136 days, 4 to go until I’m stateside. It’s nearly impossible to comprehend this. I’ve been planning this trip for so long, and the end of it has continued to feel like an abstract point in time I may or may not ever reach. In the past few days the realization that I will indeed be leaving Asia has finally taken hold. And while I’m certainly excited to see family and friends back home I’m also sad to be leaving. It feels as if I’ve been gone for such a short amount of time, how can it be time to go? Of course, I’ll only actually be home for about a month before the big move to Dublin, where Alex and I will be in school. My acceptance to Trinity Dublin’s Masters in Global Health also seems unreal. I’m really excited to go, and to have the opportunity to continue my education in something I’m really passionate about. I finally feel as if I have a clear direction and plan for my future “adult” self. It’s taken three years to figure out my next step, and while it feels right I have to admit, it really scares me. I’ve talked a big game about pushing myself to do things that scare me. Now, to jump on a plane by myself and spend months in a foreign country doesn’t scare me at all. It is exhilarating, and comforting. There’s little else in the world I’d rather be doing. But what really, truly scares me is the idea of routine and structure. I have confidence in my academic ability, but the schedule and structure of academia means commitment. Something I struggle immensely with. “What ifs” flood my mind in the way travel worries used to back when this all started. So I suppose that means I ought to be taking this leap, challenging myself. And yet, it terrifies me. I’ve had moments of panic. While I absolutely can’t wait to dive into a career that I feel has the perfect mixture of what I’m passionate about, and have talent for, I can’t shake the questions from my mind. Specifically, “what else is out there?” I know getting a masters degree isn’t like buying a house, I’m not tying myself to something physical. I’m sure all my anxieties will be assuaged once I take my first class. But it doesn’t help my wanting to hold on to Asia. I don’t want to leave, there is much to explore. I loved it more than I thought I would. Though I tried not to have any preconceived ideas, I was never the less surprised at every turn of this journey. I loved Bangkok, a city I almost wrote off entirely. I didn’t much care for Bali, an Island I had wanted to visit for years. I was enamored with Laos and can’t wait to return some day. The food, cheap and delicious has been a major highlight, just as expected. The people, friendly and welcoming constantly challenged my western skepticism. There is so much here to love, and so much more to discover. I can completely understand why so many travelers return year after year.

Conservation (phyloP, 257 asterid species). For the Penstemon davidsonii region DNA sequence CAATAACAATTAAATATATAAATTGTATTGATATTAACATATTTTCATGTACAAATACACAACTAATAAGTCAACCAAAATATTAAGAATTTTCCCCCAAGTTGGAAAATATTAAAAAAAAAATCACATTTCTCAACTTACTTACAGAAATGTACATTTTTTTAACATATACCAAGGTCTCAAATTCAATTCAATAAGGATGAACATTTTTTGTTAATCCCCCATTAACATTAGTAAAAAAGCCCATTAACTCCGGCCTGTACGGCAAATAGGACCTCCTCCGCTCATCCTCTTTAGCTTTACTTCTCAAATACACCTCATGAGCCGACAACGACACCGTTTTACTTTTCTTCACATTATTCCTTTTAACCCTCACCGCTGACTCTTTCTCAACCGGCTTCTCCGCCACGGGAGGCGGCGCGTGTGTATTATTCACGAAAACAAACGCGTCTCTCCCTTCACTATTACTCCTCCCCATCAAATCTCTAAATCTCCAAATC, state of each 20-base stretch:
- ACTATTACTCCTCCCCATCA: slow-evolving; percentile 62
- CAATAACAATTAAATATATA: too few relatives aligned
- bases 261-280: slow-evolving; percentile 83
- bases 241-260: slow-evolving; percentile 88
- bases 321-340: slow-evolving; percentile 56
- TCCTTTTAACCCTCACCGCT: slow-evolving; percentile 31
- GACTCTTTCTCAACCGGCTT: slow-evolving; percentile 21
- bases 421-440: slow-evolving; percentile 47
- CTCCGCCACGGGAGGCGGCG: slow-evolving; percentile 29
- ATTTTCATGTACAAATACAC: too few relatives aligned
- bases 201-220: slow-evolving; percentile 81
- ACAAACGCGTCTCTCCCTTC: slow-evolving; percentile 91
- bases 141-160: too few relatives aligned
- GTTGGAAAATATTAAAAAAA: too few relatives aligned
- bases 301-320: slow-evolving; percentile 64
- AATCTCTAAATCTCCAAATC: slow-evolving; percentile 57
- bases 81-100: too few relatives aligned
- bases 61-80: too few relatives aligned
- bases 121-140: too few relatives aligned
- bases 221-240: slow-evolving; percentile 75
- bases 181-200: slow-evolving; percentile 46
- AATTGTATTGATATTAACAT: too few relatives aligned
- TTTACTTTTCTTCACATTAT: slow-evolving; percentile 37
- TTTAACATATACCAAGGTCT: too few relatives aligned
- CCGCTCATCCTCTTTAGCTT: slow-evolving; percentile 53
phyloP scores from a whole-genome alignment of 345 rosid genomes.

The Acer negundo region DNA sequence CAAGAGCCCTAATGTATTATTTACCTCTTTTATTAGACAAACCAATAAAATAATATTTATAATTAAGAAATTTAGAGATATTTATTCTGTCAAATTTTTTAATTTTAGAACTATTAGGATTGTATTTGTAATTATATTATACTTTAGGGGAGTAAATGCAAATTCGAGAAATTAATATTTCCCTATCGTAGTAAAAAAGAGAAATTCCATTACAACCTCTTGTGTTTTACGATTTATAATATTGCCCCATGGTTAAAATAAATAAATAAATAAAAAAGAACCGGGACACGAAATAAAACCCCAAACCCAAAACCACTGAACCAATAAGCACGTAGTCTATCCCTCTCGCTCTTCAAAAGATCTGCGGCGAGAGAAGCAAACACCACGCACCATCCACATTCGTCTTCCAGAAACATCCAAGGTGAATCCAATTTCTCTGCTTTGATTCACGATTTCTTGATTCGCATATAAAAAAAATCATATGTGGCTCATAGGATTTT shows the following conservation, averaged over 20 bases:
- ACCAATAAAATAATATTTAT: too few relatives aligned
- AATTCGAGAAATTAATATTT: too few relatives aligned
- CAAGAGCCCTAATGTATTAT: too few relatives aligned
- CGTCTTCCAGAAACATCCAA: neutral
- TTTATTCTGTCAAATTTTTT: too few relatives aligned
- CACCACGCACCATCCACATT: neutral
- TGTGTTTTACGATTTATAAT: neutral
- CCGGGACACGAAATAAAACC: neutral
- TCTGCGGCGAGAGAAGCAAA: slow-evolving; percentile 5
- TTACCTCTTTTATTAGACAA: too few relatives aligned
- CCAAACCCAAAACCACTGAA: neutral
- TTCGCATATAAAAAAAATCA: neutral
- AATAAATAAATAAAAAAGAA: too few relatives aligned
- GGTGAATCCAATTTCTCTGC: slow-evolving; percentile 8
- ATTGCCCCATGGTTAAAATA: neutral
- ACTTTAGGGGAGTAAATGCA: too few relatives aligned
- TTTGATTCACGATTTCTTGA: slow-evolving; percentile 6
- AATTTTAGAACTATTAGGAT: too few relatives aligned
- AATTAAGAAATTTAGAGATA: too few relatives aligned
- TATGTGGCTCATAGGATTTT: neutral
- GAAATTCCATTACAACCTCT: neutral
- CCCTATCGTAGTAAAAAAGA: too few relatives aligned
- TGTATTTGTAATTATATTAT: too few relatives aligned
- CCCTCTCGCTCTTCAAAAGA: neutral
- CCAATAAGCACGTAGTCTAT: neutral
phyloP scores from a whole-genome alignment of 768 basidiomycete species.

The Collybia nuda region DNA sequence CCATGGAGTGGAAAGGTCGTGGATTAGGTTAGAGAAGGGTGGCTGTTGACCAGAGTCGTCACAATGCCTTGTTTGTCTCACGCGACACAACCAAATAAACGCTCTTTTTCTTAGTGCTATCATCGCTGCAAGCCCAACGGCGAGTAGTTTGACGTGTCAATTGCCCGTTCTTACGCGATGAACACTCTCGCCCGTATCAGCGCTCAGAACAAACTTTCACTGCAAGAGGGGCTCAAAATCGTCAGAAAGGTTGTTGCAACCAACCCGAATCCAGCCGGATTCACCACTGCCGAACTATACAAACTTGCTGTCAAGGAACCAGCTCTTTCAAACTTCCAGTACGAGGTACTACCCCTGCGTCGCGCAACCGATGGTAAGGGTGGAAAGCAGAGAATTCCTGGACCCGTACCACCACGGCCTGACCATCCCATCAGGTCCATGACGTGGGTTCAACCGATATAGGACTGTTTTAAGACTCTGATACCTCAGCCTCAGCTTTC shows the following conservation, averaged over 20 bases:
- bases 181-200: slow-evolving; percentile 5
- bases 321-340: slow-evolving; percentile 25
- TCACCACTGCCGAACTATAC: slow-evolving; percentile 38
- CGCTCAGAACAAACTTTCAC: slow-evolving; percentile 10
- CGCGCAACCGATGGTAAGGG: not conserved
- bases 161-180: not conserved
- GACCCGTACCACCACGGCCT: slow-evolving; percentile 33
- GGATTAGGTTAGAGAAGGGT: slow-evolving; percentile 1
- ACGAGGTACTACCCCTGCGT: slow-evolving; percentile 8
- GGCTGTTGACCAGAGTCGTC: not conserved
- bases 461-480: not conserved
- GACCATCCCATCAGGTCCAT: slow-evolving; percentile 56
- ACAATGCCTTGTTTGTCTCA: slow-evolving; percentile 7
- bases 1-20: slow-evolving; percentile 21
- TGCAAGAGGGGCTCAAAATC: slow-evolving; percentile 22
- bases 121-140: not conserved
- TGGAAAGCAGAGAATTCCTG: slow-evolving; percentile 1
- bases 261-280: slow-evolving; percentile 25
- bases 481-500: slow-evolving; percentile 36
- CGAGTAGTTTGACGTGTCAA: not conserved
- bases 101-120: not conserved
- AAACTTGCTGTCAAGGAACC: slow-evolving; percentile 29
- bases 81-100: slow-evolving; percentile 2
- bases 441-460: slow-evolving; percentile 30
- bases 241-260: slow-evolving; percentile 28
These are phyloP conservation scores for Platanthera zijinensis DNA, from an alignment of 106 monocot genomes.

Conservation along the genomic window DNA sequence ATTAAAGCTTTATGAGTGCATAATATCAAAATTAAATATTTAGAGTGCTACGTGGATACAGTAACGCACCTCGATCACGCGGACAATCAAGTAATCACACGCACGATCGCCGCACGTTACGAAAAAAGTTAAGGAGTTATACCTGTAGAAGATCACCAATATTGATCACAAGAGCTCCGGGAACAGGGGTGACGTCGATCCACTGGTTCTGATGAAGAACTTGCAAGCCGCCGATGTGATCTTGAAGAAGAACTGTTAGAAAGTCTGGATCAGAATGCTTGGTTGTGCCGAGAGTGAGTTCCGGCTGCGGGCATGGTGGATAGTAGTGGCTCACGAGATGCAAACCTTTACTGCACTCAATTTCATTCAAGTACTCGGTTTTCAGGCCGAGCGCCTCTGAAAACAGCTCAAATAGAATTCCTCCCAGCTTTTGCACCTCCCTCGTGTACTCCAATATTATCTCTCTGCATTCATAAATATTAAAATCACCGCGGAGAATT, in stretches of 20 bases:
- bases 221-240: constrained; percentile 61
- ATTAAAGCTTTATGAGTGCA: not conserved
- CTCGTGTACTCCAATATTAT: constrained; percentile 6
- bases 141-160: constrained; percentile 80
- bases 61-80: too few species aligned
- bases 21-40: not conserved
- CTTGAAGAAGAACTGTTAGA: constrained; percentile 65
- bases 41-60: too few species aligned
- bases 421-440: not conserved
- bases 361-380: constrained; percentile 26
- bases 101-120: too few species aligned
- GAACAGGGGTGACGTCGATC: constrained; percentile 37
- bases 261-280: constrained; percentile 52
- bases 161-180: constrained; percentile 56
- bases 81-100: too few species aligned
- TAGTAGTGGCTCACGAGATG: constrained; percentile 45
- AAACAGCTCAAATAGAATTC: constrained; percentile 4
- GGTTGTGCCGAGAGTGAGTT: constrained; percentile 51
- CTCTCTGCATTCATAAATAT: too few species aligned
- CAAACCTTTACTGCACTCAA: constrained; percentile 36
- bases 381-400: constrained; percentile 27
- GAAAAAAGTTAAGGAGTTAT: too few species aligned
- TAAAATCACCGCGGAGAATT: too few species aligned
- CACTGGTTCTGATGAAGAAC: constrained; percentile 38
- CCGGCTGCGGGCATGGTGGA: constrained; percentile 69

And even though I still have a few days my mind keeps wandering to the next trip. You might think that moving to Europe would satisfy my wanderlust. But in fact it intensifies it. I’ll be so much closer to places I’ve wanted to travel to, I want to take the best advantage. More, I don’t view Western Europe as travel, more like an extension of home. Of course, it has many places I really want to explore. But I feel less inclined at the moment, Europe will always be an option. Right now I’m fascinated with other places. High on my travel list is South America, over-landing Africa, more of Asia (Mongolia, China, Tibet), and the Middle East. The one frustrating fact of travel is the realization that I’ll never have enough time to see even a fraction of all the incredible places I want to visit. I spent nearly five months in Asia and feel I’ve barely scratched the surface. But I feel fortunate for the opportunity at all. I recognize my complaints or concerns about not being able to continue to travel endlessly is, relatively insignificant and superficial. I am endlessly grateful for what I have. But it is the nature of travel, once it grips you its very difficult to untether yourself. Not that you’d ever want to. This trip has been immensely rewarding, in ways I hadn’t anticipated, but that’s a future post to come.
It’s going to be hard to say goodbye, Asia has felt more like home than I ever could have anticipated.